Why SpaceX Will (Probably) Put People in Space Before Boeing
The test flight in question aimed to send an uncrewed CST-100 “Starliner” spacecraft to the International Space Station and back, laying the groundwork for a crewed mission to carry honest-to-goodness astronauts to ISS early this year.
Unfortunately, a computer glitch on the spacecraft failed to fire the Starliner’s engines at the correct time. As a result, Starliner never made it to ISS, and had to return to land ignominiously back on Earth, its mission largely a failure. For months afterward, Boeing negotiated with NASA, arguing back and forth about whether the company should be allowed to proceed with a crewed mission in hopes that having astronauts aboard this time will prevent a recurrence. Ultimately, though, NASA decided that Boeing would have to re-do its initial test flight, and prove its spacecraft is capable of glitch-free automated flying.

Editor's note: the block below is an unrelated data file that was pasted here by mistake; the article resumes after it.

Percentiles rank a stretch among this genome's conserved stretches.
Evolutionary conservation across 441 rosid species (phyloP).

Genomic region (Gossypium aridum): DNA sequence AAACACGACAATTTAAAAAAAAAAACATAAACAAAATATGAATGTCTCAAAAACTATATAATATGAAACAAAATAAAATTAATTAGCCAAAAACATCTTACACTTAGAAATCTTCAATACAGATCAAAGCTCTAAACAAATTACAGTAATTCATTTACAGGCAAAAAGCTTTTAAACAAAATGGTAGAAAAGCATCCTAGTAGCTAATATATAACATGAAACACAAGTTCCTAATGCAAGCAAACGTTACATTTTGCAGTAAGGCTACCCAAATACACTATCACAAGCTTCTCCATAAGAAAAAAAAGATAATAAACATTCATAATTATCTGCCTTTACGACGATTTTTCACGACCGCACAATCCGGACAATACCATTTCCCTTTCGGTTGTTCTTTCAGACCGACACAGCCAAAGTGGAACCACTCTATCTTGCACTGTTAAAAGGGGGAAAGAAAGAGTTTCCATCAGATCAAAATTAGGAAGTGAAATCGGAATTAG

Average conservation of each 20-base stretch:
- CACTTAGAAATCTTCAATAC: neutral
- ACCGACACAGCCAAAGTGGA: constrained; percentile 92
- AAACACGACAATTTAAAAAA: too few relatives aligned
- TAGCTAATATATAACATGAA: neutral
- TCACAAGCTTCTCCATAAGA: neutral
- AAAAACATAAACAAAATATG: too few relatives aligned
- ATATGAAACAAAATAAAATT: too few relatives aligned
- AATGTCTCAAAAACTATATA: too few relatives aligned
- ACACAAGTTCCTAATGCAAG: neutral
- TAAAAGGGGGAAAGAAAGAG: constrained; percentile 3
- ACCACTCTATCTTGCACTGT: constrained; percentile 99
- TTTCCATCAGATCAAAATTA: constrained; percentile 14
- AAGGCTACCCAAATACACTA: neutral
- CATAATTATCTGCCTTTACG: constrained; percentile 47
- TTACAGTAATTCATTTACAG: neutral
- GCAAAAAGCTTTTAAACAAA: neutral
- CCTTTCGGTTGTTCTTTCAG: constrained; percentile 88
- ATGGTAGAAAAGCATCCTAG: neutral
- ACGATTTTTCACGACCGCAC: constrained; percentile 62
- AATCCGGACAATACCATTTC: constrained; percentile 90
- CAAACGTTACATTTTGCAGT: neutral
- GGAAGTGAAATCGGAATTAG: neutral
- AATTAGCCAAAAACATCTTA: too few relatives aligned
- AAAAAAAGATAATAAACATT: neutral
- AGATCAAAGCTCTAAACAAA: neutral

Last week, Boeing finally agreed. At a cost of $410 million, it will refly the uncrewed “Orbital Flight Test,” probably in October or November this year.
So what does this mean now for Boeing — and for SpaceX, its archrival in spaceflight?